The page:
“Is it possible to revive the evangelical political movement into the potent voting bloc it once was?” That’s how Karen Tumulty and Tia-Malika Henderson begin their article in today’s WaPo, “Republicans hope to spark political revival among evangelicals for 2012 race.” And then they go on to say:
Today’s is a far different political landscape even from 2004, when the
bloc that would become known as “values voters” turned out in record
numbers for George W. Bush, supporting him for reelection 4 to 1.
But what exactly is so different? In 2008, evangelicals were actually of more importance to McCain than than they’d been to Bush in 2004, constituting 38.5 percent of his vote as compared to 36 percent of Bush’s. And they actually increased their share of the total popular vote, from 20 percent to 23 percent. Yes, Obama picked up a few percentage points among evangelicals overall, winning nearly one-third of the youngest even as his percentage of the oldest dropped, for a total of…26 percent.
What about 2010? Well, we don’t have a good picture of that because most of the state exit polls didn’t ask about voters’ religion. However, we do know that the God gap–the tendency of more frequent worship attenders to vote Republican and of the less frequent to vote Democrat–remained as robust as ever. The idea that evangelicals have ceased to be the potent voting bloc it once was is, not to put too fine a point on it, nonsense.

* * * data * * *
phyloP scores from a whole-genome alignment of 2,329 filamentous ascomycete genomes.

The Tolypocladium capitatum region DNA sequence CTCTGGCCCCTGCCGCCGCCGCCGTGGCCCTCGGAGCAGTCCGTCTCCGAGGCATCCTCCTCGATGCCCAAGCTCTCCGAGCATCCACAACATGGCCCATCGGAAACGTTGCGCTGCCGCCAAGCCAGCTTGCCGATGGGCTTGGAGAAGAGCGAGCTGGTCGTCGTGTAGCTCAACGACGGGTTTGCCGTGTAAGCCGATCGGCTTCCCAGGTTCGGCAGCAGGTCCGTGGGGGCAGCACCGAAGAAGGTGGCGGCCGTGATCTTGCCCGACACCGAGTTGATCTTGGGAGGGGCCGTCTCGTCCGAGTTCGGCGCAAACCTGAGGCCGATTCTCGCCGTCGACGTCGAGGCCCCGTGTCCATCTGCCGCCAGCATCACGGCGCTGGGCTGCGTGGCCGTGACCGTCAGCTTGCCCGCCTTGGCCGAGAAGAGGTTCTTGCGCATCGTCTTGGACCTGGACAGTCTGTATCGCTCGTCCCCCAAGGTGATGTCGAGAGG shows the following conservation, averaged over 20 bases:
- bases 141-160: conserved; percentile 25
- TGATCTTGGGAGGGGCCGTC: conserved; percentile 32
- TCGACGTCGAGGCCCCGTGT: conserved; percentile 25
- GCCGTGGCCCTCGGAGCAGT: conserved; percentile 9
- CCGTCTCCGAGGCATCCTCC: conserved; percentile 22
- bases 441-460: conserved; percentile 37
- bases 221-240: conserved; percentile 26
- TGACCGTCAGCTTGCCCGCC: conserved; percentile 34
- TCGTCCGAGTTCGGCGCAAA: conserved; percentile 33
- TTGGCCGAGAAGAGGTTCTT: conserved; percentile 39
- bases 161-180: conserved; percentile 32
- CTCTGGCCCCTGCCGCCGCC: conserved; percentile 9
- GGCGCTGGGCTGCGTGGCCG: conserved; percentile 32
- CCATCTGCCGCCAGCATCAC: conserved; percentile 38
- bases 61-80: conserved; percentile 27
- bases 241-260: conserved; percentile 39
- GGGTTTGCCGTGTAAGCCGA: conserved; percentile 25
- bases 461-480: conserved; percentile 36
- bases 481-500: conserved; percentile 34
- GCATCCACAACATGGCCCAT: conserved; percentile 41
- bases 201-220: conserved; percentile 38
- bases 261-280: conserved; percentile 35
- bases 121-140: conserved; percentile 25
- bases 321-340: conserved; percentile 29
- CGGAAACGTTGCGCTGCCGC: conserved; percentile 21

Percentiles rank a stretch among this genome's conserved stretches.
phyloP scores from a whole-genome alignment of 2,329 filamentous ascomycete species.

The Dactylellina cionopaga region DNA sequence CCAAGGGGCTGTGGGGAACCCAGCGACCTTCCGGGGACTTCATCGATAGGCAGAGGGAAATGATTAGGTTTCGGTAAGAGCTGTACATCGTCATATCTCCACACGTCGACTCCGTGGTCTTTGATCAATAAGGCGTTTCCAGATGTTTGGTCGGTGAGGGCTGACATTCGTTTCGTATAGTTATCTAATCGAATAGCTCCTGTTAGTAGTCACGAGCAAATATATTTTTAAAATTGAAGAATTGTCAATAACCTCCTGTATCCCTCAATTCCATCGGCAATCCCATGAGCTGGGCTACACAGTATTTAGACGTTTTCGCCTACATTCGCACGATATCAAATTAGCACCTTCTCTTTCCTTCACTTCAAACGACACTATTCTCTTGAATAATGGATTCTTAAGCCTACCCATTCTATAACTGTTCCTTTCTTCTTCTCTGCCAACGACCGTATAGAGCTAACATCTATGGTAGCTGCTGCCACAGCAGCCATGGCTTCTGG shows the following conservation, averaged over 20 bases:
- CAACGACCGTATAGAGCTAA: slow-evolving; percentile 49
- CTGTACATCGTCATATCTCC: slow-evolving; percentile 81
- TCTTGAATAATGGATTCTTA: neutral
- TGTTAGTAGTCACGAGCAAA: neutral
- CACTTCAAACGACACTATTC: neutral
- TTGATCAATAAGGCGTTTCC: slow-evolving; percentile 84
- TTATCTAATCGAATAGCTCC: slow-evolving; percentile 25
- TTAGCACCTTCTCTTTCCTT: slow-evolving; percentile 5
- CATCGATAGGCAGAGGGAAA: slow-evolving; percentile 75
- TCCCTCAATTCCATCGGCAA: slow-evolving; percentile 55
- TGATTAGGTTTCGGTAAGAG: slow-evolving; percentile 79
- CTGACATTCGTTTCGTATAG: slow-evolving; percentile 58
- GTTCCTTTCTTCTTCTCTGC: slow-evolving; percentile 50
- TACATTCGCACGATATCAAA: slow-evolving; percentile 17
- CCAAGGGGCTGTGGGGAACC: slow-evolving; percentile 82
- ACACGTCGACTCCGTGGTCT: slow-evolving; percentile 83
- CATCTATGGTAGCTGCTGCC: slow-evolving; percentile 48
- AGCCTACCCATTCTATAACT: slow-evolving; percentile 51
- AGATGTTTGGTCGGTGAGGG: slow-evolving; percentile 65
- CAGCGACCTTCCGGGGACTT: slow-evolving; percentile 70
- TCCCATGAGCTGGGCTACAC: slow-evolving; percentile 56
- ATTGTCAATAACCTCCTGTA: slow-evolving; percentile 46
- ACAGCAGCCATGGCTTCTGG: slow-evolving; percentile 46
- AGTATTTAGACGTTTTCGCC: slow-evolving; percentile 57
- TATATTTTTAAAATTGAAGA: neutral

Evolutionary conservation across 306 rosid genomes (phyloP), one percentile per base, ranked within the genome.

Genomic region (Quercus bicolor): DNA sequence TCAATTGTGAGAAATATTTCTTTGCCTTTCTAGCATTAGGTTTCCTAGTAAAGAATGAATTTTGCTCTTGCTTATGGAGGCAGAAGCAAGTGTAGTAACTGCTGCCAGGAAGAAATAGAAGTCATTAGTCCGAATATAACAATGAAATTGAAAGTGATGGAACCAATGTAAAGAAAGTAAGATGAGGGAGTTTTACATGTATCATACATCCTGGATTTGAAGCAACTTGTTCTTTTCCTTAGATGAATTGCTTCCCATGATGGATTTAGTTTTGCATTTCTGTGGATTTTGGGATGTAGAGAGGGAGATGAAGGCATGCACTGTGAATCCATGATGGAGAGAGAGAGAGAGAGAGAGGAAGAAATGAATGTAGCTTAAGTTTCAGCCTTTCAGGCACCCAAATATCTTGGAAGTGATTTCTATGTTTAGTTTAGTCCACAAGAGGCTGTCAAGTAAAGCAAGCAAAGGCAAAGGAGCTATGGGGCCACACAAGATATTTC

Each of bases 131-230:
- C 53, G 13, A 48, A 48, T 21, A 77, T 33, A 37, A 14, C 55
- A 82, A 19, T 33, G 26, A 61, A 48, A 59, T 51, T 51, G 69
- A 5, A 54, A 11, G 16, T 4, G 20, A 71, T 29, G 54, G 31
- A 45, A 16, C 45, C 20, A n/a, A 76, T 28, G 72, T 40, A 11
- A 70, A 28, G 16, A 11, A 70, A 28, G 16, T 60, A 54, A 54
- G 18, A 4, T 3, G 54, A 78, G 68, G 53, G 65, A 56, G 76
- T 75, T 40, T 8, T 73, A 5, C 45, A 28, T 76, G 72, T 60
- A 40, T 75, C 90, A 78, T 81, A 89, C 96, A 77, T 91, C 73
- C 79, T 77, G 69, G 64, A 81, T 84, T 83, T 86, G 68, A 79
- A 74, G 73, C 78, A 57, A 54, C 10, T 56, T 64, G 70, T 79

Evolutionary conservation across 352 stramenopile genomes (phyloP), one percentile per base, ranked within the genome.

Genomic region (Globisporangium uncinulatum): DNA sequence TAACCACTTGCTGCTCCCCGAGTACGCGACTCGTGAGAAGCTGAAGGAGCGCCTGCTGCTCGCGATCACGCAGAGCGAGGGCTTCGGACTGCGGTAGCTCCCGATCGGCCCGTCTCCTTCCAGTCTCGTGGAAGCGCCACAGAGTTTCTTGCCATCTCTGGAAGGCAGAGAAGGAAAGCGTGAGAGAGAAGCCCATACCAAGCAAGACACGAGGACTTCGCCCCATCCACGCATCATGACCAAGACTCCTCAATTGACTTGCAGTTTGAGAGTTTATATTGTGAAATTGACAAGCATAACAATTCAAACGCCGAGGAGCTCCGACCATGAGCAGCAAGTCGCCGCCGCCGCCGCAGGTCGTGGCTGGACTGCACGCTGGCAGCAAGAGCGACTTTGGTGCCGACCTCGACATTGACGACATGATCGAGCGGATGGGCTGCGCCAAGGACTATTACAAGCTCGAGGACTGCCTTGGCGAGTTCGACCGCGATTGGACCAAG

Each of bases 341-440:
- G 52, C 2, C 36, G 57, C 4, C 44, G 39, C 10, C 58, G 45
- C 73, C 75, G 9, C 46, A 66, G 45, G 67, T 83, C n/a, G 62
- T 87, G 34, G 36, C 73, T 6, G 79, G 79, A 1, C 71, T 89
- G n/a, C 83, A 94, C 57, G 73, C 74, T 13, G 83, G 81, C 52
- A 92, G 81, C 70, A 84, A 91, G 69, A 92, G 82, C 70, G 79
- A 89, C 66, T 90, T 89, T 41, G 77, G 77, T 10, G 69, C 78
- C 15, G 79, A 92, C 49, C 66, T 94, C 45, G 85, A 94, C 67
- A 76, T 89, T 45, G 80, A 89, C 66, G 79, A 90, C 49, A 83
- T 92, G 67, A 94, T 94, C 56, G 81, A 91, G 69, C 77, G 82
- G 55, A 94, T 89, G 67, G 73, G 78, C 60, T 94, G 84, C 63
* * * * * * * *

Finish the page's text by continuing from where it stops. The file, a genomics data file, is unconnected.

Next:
What’s different about the political landscape is that the attention of political reporters has turned away from “values voters” and toward the Tea Party and its economic agenda. That there aren’t the marquee figures like Falwell and Robertson and Dobson to solicit quotes from is also different. But not to fear, Ralph Reed is back, this time with his Faith and Freedom Coalition–pushing (as he did in the early 1990s) an agenda that melds social and economic and economic conservatism.
To their credit, Tumulty and Henderson call attention to the fact that the current GOP presidential field has several candidates (Palin, Bachmann, Pawlenty) with built-in appeal to evangelicals (in contrast to 2008, when Mike Huckabee scooped up the lion’s share with ease). Now if only the pollsters would allow us to see who’s doing best with them.